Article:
We’re all familiar with the situation. You have a friend who you love to spend time with. The problem is their version of “spending time,” involves spending money and lots of it. You enjoy the night out, but the subsequent financial stress you experience is a recurring issue at the core of your friendship. Meanwhile, you have another friend whose idea of having fun together is more like yours—taking a hike for free, cooking dinner at home, etc. You get the drift. The bottom line is that money—and your relationship with it—can frequently make or break friendships, and as it turns out—romantic relationships.
New research from the U.S. Federal Reserve examined millions of credit scores and determined that couples with healthy credit scores, have a healthier coupling. In fact, researchers posit that “credit scores reveal general trustworthiness” of relationship partners—an integral quality of a lasting relationship. Even more interesting is that the researchers found that people tend to match up with those who have similar credit scores, by a mere 69 point difference.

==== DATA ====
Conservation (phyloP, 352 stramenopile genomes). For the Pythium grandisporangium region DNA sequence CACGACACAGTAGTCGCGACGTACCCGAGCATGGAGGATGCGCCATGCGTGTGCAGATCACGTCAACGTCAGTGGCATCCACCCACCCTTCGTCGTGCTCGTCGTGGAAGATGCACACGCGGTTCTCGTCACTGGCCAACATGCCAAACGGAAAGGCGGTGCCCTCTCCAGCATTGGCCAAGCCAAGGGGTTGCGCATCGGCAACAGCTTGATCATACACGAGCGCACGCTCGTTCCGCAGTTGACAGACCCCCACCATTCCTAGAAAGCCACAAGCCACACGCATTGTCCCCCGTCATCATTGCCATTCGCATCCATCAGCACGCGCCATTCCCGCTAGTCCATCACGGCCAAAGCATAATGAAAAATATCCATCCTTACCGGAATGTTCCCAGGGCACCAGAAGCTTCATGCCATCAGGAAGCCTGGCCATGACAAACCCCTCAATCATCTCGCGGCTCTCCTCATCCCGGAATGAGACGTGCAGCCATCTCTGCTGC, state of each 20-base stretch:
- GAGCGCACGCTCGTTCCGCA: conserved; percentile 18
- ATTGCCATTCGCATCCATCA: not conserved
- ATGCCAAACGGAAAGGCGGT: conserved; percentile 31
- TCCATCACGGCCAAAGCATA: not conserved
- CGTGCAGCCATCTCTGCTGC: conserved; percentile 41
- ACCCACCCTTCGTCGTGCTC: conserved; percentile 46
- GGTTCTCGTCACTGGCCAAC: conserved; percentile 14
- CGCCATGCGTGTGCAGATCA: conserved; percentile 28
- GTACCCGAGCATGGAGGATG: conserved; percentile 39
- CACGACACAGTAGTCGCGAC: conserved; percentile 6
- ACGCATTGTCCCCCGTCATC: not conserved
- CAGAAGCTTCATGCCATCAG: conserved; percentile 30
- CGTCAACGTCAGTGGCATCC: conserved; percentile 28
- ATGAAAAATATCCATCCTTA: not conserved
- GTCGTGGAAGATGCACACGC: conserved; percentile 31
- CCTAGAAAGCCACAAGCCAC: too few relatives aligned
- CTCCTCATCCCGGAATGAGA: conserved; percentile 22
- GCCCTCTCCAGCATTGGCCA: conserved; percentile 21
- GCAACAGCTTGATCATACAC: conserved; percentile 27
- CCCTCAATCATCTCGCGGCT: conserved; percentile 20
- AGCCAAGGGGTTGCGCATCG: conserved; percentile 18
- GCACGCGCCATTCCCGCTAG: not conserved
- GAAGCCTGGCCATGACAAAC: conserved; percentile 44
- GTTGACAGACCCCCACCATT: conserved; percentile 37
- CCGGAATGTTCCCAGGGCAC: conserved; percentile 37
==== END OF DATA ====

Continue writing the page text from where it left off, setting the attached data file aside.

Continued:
So what does this mean for the dating world, including dating websites? It could mean that the inclusion of details about credit scores might be useful to truly find a long-term match. However, for people who have had their credit scores ruined by fraud, divorce or other forces outside their control, this may seem an unfair representation of their true character or potential. Either way, this new research concretizes something that we have all experienced—our relationship with money and our financial health is in many ways related to the people we choose to surround ourselves with, for better or for worse.